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To the Roof of Taiwan


When Jean-Marc, the owner of Fresh Treks, invited me to go trekking with him, I thought it would be a piece of cake. After all, I am a professional adventure writer. But, two days into the three-day long ordeal, I felt more like a writer than an adventurer.

His warm French accent and light-hearted smile disguised a sinister knowledge, mainly, that he knew I was about to discover how out of my element I would be. A Brooklyn boy is just not designed to climb a mountain in Taiwan. Apparently, climbing nearly 4,000 meters, with all of your gear and food on your back, was a bit more difficult than I had anticipated. 

Four thousand meters didn’t sound like a long way. A fast runner can cover 4,000 meters, at sea level, in about 15 minutes. A competitive swimmer would need about 40 minutes. On a bicycle you could do it in about 20 minutes.

To climb 4,000 meters of altitude, trekking, could require two to three days of arduous walking, scrambling, and cursing in Italian. That last part may have just been my own personal reaction. But you get the point. The length of the climb is not directly proportional to the altitude. In climbing, the nearly 4,000 meters, to the top of San Cha Shan Mountain, we covered a total distance of about 27 KM.

Much of that time we were above 2,000 meters, which is the point where you first begin to feel the effects of the thinning air. The higher you go, the more energy you need to even take a single step. The altitude issue is complicated by the fact that the higher you go, the more climbing you have completed, and the more tired you are.

Apart from Jean-Marc and myself, the rest of the team was a nice, mix of international demographics. There were two French men, a French woman, a Dutch man, four Taiwanese women, and American man. At thirty-seven, I was the grandfather of the group

The first two kilometers of the trek were extremely steep. We struggled up the damp, humid trail, losing site of the sun, which was hidden behind a nearly perfect green sky, made of leaves. The jungle on San Cha Shan is so densely overgrown with tough grass and strong bamboo, that it was nearly impossible to step even a few feet off of the trail. Since the thick growth prevents you from making a camp at any place other than the few campsites, which are on the trail maps, a lot of planning has to go into your trek. Namely, you have to know how many kilometers you can cover in an hour, and insure that you reach the campsite before dark. This being a holiday weekend, we had the added problem that there were hundreds of trekkers on the trail ahead of us. As some of the sparse camps were only large enough for one or two tents, competition for the sleeping grounds was fierce.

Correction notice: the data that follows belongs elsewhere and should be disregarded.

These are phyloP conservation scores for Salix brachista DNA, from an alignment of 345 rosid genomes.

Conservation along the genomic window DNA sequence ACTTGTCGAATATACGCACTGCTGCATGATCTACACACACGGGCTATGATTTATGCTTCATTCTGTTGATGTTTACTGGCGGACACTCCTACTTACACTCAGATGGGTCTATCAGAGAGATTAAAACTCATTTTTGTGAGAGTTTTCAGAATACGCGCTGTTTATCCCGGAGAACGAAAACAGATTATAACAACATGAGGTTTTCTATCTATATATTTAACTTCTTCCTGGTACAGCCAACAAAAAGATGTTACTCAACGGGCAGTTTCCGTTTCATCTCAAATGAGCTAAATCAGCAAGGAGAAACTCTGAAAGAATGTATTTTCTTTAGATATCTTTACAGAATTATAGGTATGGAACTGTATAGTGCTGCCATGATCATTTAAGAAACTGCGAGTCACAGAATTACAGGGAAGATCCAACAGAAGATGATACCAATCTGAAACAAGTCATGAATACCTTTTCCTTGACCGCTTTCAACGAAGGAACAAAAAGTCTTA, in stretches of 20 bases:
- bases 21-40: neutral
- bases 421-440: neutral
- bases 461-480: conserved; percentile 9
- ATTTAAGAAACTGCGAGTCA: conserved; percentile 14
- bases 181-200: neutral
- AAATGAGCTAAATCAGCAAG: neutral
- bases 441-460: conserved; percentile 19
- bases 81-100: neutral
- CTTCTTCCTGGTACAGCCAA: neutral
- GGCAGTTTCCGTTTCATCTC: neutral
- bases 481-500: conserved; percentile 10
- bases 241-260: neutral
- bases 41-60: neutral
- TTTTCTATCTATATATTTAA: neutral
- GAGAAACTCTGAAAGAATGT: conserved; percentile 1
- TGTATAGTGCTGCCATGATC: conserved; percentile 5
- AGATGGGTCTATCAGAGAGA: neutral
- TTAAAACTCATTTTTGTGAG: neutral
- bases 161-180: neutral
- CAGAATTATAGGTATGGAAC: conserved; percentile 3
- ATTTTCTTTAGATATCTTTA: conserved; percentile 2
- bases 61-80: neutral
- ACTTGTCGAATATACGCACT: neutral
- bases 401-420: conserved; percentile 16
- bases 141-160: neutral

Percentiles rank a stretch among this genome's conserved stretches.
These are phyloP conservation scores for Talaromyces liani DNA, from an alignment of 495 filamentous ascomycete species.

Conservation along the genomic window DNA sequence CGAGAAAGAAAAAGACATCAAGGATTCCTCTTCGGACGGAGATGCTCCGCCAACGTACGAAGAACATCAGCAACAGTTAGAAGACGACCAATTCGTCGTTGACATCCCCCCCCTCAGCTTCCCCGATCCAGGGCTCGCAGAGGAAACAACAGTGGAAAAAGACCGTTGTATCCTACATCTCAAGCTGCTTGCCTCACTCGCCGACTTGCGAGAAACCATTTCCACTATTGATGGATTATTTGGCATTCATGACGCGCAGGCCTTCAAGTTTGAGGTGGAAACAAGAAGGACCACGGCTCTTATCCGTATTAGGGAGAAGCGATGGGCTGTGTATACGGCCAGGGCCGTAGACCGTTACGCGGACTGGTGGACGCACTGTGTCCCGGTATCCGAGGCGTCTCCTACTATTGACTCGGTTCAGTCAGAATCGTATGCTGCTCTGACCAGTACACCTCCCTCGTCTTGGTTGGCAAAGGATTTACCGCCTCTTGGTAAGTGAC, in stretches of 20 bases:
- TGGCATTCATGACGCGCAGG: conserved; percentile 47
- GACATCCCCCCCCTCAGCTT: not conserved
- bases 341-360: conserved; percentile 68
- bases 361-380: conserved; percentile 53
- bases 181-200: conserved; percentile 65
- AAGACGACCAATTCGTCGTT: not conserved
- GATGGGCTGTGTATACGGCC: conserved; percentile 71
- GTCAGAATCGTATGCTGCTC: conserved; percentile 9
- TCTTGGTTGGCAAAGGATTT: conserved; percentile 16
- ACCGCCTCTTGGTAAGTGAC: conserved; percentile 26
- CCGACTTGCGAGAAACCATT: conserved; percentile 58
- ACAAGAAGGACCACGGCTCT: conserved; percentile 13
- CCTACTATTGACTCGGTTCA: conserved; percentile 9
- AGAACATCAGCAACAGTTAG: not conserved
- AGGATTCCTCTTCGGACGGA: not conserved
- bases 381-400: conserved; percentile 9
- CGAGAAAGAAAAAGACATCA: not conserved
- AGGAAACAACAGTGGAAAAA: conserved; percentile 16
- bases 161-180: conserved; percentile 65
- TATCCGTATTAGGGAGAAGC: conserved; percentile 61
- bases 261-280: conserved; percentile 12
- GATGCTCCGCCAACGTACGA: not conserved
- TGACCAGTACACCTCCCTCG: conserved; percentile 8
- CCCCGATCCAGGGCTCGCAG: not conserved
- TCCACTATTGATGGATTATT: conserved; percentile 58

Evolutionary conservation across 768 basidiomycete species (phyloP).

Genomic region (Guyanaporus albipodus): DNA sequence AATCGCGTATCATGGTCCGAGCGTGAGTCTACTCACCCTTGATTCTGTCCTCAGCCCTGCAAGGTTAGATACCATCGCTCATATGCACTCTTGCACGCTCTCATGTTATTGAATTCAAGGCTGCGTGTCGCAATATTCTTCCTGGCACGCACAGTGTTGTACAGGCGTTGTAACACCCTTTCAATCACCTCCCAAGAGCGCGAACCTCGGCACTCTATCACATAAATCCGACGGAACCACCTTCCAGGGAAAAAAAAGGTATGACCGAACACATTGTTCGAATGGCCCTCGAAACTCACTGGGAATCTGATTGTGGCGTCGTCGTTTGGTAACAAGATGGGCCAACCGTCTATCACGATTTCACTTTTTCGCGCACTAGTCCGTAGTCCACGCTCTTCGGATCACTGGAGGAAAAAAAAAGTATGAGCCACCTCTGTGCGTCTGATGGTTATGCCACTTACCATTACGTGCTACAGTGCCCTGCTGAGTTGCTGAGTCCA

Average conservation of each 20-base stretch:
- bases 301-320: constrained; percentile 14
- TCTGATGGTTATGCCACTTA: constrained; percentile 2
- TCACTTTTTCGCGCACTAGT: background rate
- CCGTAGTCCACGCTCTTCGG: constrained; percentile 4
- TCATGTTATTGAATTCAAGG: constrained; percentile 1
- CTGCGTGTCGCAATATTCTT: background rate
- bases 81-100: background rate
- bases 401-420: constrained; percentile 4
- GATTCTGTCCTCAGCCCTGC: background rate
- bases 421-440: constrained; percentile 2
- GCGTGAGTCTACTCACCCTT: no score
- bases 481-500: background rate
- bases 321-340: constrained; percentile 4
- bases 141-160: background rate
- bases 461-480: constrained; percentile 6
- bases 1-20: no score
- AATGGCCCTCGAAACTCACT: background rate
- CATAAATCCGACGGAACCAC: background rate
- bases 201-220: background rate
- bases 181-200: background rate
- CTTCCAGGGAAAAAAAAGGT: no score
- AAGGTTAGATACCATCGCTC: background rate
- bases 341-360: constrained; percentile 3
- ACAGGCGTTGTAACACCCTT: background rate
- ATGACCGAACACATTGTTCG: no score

We reached the first campsite in the early afternoon. It was a little early to stop for the night, and we probably could have made the next campsite before dark, but we decided to stay where we were, for fear that the next campsite might be occupied. Within minutes of erecting our tents, we realized that we had made the right decision. A second group arrived, and tried to seize our land.

“Our group leader believes we will sleep here tonight.” Said a Taiwanese woman, expecting us to take our tents down and move on.
“I guess he’s going to e disappointed.” I said.
She tried several more times to get us to leave, by evoking the power of this unseen leader. But we were unmoved. Afterwards, one of our team members, Janet, a Taiwanese girl from New York City said. “We should have said Take me to your leader. I mean, when do you ever get to use that phrase?”